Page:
"Mexico’s Laguna Region is famed as the country’s largest milk-producing area. But overexploitation of groundwater resources has combined with the effects of climate change to give the region a more dubious distinction. The remaining water supplies are contaminated with arsenic, and related rates of cancer are well above the national average."
Spanning parts of two states, Coahuila and Durango, in the north-central part of the country, the Laguna Region (known in Spanish as the Comarca Lagunera) is named after the numerous lagoons and ponds that were once found there.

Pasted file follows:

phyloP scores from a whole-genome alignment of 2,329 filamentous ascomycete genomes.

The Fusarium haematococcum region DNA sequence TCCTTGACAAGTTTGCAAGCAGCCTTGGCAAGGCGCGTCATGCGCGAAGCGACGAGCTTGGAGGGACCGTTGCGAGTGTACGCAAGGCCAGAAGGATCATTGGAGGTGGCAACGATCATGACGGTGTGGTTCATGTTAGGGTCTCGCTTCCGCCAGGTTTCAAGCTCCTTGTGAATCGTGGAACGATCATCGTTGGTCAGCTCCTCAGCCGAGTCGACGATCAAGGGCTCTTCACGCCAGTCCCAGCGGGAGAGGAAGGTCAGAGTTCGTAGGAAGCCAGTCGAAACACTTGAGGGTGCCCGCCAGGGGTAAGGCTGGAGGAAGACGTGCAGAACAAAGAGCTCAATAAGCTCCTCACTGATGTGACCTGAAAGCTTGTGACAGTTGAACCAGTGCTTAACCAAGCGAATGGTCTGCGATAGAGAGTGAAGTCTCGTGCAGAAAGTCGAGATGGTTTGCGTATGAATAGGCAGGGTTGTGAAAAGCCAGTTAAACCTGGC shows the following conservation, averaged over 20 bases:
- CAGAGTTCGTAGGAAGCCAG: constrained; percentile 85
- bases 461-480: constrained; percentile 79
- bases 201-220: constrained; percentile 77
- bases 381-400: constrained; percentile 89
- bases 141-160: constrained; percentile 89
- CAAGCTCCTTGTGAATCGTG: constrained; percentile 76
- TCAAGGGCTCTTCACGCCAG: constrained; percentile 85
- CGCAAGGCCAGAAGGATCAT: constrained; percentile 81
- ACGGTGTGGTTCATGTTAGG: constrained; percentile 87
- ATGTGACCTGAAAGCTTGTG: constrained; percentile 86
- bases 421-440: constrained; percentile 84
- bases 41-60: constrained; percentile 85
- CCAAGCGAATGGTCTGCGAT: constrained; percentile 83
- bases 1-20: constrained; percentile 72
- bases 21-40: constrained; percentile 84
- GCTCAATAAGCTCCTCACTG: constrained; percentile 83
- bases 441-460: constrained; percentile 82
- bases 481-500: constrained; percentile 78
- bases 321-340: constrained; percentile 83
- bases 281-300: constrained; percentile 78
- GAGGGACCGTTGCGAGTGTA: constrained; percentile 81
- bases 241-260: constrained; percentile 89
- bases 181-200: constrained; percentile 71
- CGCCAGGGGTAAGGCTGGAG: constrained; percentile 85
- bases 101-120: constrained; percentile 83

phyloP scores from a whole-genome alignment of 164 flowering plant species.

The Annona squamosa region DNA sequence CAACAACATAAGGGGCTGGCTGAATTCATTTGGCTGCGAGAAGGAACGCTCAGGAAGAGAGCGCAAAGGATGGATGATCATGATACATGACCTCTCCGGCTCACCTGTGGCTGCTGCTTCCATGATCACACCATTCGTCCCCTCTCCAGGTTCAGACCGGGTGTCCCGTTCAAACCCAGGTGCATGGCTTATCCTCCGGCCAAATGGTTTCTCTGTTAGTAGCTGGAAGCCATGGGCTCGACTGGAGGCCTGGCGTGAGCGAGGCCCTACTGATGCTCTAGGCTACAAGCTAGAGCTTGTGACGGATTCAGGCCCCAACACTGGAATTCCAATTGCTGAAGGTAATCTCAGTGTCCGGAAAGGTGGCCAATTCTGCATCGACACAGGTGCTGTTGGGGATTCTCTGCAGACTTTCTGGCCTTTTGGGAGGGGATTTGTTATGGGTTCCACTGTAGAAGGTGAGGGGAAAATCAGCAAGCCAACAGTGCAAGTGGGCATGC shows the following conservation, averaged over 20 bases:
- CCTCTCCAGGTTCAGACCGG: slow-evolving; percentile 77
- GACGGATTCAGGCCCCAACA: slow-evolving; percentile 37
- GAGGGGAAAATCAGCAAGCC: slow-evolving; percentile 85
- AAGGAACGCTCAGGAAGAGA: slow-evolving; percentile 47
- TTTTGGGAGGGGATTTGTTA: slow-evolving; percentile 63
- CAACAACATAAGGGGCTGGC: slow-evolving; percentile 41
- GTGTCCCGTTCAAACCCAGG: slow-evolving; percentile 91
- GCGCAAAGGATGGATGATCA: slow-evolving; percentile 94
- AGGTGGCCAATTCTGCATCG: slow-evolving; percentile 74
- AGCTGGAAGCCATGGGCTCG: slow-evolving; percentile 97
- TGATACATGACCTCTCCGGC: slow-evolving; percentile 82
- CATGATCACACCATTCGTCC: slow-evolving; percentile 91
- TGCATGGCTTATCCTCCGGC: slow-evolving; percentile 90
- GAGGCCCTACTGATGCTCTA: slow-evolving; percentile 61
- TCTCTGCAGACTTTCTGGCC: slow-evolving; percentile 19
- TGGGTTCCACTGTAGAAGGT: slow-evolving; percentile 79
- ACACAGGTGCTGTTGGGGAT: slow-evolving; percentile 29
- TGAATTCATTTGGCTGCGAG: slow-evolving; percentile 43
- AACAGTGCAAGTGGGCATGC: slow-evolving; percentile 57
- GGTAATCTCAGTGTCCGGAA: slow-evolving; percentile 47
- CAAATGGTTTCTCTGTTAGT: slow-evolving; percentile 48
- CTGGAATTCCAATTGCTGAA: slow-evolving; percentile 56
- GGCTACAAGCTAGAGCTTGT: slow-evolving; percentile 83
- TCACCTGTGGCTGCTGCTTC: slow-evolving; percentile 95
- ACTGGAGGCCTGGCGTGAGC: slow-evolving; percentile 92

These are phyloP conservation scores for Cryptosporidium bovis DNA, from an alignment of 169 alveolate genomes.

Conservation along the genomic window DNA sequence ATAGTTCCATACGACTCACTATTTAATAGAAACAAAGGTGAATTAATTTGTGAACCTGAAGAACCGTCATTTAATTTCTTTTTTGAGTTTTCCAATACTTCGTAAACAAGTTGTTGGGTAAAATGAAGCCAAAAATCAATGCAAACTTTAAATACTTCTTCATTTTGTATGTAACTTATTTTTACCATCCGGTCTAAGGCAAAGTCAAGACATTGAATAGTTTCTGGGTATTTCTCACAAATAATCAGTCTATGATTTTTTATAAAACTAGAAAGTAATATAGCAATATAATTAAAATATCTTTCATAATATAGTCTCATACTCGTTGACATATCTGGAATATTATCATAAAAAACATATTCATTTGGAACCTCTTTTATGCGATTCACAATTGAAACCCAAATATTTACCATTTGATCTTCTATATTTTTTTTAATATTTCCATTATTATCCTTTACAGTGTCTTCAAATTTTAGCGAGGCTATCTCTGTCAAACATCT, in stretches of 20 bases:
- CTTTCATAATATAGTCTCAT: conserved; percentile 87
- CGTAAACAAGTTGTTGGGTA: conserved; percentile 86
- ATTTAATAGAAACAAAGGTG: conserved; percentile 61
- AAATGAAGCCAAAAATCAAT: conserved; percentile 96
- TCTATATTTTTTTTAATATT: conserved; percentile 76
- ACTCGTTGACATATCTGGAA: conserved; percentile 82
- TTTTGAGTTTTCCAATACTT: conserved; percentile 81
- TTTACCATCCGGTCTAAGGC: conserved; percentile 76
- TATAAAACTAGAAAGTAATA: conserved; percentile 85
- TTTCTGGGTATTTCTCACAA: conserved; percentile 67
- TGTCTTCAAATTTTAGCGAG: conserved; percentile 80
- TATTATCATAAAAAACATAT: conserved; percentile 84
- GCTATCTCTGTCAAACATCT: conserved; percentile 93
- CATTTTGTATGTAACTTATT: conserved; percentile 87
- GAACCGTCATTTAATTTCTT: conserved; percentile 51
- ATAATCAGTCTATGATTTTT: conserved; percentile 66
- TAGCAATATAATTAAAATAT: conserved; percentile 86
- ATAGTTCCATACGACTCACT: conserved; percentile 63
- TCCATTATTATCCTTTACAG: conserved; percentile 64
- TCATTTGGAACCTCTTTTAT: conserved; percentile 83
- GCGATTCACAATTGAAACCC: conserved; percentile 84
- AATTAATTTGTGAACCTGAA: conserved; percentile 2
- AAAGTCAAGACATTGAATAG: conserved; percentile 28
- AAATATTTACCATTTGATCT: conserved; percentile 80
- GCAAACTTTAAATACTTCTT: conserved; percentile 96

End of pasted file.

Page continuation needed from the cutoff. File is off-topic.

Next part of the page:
But the construction of dams on the two main rivers, the Nazas and Aguanaval, in the 1950s led to the disappearance of the lagoons. The area is now largely semi-arid.
Dairy farming has taken a further toll on water resources with the planting of thirsty alfalfa crops to feed cows. A 2006 study found that milk production in Mexico required almost three-and-a-half times as much water per tonne as in the United States."